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People often use gestures during heated or tense arguments, such as at this political demonstration.

Gestures are a form of nonverbal communication in which visible bodily actions are used to communicate important messages, either in place of speech or together and in parallel with spoken words.[1] Gestures include movement of the hands, face, or other parts of the body. Physical non-verbal communication such as purely expressive displays, proxemics, or displays of joint attention differ from gestures, which communicate specific messages.[1] Gestures are culture-specific and can convey very different meanings in different social or cultural settings.[2] Gesture is distinct from sign language. Although some gestures, such as the ubiquitous act of pointing, differ little from one place to another, most gestures do not have invariable or universal meanings but connote specific meanings in particular cultures. A single emblematic gesture can have very different significance in different cultural contexts, ranging from complimentary to highly offensive.[3]

This list includes links to Wikipedia pages that discuss particular gestures, as well as short descriptions of some gestures that do not have their own page.

Single hand gestures[edit]

Okay sign
  • A-ok or Okay, made by connecting the thumb and forefinger in a circle and holding the other fingers straight, may signal the word okay; especially as a diving signal. It is considered obscene in Latin America.[citation needed]
  • Abhayamudra is a Hindu Mudra or gesture of reassurance and safety.
  • Apology hand gesture is a Hindu custom to apologize in the form of a hand gesture with the right hand when a person's foot accidentally touches a book or any written material (which are considered as a manifestation of the goddess of knowledge Saraswati), money (which is considered as a manifestation of the goddess of wealth Lakshmi) or another person's leg. The offending person first touches the object with the finger tips and then the forehead and/or chest.[4]
  • Beckoning sign. In North America or Northern Europe a beckoning sign is made with the index finger sticking out of the clenched fist, palm facing the gesturer. The finger moves repeatedly towards the gesturer (in a hook) as to draw something nearer. It has the general meaning of "come here."[5] In Northern Africa (Maghreb), calling someone is done using the full hand.[6] In several Asian and European countries, a beckoning sign is made with a scratching motion with all four fingers and with the palm down.[7] In Japan, the palm faces the recipient with the hand at head's height.[8]
  • Bellamy salute was used in conjunction with the American Pledge of Allegiance prior to World War II.
  • Benediction and blessing. The benediction gesture (or benedictio latina gesture) is a raised right hand with the ring finger and little finger touching the palm, while the middle and index fingers remain raised. Taken from Ancient Roman iconography for speaking (an example is the Augustus of Prima Porta where the emperor Augustus assumes the pose of an orator in addressing his troops), often called the benediction gesture, is used by the Christian clergy to perform blessings with the sign of the cross; however Christians keep the thumb raised — the three raised fingers (index, middle, and thumb) are frequently allegorically interpreted as representing the three Persons of the Holy Trinity.[9]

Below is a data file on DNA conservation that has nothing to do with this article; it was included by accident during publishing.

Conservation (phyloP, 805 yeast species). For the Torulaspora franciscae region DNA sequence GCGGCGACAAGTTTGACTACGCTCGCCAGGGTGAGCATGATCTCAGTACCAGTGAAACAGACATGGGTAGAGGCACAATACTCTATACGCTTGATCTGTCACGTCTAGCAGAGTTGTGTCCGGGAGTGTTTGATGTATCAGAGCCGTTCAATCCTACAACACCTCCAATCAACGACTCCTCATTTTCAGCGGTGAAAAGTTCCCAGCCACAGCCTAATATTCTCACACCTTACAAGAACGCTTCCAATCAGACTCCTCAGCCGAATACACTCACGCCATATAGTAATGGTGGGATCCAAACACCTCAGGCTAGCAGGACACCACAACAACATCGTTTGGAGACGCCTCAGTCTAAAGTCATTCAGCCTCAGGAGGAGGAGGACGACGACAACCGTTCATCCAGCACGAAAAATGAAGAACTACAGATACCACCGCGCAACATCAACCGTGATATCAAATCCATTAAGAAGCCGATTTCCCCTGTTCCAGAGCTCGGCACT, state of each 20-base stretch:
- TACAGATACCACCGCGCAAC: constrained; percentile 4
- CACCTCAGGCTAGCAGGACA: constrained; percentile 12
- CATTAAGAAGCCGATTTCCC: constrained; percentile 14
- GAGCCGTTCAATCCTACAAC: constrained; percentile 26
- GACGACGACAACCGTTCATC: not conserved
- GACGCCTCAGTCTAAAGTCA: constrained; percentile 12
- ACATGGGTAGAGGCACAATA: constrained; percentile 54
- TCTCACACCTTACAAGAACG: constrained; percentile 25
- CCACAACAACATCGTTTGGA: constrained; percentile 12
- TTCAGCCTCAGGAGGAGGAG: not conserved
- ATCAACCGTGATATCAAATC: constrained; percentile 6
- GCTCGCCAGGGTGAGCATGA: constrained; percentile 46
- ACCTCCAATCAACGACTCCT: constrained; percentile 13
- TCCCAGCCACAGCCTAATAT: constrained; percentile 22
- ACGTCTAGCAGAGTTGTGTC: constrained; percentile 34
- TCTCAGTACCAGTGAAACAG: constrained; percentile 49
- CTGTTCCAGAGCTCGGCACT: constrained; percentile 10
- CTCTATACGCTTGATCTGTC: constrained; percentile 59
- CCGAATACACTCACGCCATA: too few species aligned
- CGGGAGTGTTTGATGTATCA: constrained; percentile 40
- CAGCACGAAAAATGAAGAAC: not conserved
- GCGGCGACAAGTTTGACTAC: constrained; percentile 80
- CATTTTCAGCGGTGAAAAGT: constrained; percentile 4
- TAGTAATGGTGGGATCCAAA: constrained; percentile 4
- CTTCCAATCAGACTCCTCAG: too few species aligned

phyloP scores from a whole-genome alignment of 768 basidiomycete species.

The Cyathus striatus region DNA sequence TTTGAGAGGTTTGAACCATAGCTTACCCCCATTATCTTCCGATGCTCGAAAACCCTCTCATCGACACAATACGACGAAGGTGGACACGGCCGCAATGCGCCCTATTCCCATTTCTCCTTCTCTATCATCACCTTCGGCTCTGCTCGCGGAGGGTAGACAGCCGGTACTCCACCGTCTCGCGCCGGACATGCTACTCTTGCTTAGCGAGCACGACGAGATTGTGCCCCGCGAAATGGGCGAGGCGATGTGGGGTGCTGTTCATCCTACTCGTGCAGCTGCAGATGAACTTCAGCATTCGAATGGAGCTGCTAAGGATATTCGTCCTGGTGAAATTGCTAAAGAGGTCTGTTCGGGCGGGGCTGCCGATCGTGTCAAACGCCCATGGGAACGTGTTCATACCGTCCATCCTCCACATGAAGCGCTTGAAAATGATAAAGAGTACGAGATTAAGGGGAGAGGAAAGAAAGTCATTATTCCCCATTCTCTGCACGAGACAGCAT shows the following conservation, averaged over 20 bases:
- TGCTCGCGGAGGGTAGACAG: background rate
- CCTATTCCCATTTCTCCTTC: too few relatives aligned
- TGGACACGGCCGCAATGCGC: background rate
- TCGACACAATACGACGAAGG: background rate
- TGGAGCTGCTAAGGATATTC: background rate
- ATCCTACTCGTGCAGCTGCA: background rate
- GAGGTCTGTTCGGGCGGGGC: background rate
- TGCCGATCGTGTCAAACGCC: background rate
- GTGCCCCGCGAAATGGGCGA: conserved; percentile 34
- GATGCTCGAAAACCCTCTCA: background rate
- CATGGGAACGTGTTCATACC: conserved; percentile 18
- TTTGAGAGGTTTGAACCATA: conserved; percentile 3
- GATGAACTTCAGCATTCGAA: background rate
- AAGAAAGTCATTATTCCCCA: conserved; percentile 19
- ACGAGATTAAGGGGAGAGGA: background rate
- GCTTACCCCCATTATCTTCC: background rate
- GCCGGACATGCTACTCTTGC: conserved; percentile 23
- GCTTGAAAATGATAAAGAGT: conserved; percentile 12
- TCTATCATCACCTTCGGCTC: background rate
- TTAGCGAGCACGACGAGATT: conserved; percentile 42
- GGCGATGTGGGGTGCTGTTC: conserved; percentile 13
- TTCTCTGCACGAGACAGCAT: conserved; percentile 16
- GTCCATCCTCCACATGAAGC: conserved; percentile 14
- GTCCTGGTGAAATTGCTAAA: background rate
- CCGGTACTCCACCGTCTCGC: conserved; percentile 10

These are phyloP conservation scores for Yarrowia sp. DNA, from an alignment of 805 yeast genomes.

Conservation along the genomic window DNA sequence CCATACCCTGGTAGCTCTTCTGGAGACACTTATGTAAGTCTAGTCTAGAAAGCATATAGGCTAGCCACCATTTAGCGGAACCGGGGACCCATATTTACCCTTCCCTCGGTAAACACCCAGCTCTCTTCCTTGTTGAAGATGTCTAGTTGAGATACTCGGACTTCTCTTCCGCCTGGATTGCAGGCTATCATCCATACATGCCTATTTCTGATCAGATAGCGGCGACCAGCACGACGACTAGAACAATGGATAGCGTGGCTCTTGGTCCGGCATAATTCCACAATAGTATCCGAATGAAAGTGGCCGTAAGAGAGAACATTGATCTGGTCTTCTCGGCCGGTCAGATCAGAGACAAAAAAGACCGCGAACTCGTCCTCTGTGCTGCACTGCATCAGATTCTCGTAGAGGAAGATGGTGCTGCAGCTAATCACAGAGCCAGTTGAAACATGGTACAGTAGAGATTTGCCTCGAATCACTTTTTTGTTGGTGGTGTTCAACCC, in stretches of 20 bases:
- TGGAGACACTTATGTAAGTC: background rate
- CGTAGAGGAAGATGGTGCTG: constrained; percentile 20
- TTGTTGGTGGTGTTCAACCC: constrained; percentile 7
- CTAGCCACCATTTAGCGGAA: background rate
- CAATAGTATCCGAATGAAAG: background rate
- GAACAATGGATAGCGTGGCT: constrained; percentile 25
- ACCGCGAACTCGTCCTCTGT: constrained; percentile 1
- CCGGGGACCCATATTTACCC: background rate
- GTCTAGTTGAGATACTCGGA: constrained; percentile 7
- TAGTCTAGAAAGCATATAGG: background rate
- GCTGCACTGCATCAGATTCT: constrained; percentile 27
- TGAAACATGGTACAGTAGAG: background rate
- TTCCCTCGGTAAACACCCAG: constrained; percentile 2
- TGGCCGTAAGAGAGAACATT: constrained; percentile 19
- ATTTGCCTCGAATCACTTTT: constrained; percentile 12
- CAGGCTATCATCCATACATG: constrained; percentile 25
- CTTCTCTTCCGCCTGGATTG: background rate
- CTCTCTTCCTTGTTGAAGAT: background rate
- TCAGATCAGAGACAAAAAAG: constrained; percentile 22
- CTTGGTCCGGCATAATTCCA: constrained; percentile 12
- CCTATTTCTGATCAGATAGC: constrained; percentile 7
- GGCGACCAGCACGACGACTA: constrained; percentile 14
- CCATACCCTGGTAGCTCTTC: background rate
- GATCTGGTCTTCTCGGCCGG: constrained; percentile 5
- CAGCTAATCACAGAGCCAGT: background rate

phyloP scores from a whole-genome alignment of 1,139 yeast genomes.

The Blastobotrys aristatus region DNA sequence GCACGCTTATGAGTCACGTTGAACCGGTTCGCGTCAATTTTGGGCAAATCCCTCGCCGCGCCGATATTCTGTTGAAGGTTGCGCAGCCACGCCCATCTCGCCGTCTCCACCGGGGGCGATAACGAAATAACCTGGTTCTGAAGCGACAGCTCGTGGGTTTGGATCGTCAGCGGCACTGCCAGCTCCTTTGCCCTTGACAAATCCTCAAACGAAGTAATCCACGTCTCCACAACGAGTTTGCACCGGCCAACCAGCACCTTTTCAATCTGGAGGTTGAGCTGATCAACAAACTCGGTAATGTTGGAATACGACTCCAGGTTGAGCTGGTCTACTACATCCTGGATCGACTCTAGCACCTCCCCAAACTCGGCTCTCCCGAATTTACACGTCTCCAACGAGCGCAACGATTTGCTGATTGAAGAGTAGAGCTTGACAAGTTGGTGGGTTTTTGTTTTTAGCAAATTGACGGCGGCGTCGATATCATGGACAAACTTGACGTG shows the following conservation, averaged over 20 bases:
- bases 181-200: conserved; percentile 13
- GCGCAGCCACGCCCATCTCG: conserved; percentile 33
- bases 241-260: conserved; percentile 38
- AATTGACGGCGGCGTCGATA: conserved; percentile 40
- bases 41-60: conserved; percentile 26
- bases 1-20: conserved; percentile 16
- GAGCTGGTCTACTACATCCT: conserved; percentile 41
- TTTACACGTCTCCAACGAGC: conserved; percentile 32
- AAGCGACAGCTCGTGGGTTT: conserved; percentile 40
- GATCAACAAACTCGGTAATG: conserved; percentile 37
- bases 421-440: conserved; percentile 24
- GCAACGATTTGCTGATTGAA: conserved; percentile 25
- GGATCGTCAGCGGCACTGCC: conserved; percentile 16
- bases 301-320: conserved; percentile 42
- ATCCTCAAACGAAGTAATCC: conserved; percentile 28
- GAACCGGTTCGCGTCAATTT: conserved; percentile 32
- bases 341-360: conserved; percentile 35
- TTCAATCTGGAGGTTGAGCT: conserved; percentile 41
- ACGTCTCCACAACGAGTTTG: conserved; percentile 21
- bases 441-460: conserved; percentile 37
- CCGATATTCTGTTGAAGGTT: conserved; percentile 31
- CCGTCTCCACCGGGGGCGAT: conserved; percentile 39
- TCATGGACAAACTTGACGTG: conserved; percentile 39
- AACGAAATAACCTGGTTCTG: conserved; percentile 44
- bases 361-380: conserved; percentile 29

• Blah-blah. The fingers are kept straight and together, held horizontal or upwards, while the thumb points downwards. The fingers and thumb then snap together repeatedly to suggest a mouth talking. The gesture can be used to indicate that someone talks too much, gossips, is saying nothing of any consequence, or is boring.[10]
  • Check, please. This gesture, used to mean that a dinner patron wishes to pay the bill and depart, is executed by touching the index finger and thumb together and "writing" a checkmark, circle, or wavy line (as if signing one's name) in the air.[10]
Kennedy's gesture seen here with Nikita Khrushchev.
  • Clinton thumb. The gesture dubbed the "Clinton thumb" after one of its most famous users, Bill Clinton, is used by politicians to provide emphasis in speeches. This gesture has the thumb leaning against the thumb-side portion of the index finger, which is part of a closed fist, or slightly projecting from the fist. An emphatic, it does not exhibit the anger of the clenched fist or pointing finger, and so is thought to be less threatening.[11] This gesture was likely adopted by Clinton from John F. Kennedy, who can be seen using it in many speeches and images from his political career.[11]
  • Crossed fingers are used to superstitiously wish for good luck or to nullify a promise.
  • Cuckoo sign, touched or screw loose. In North America, making a circling motion of the index finger at the ear or side of the head signifies that the person "has a screw loose," i.e. is speaking nonsense or is crazy.[7][10]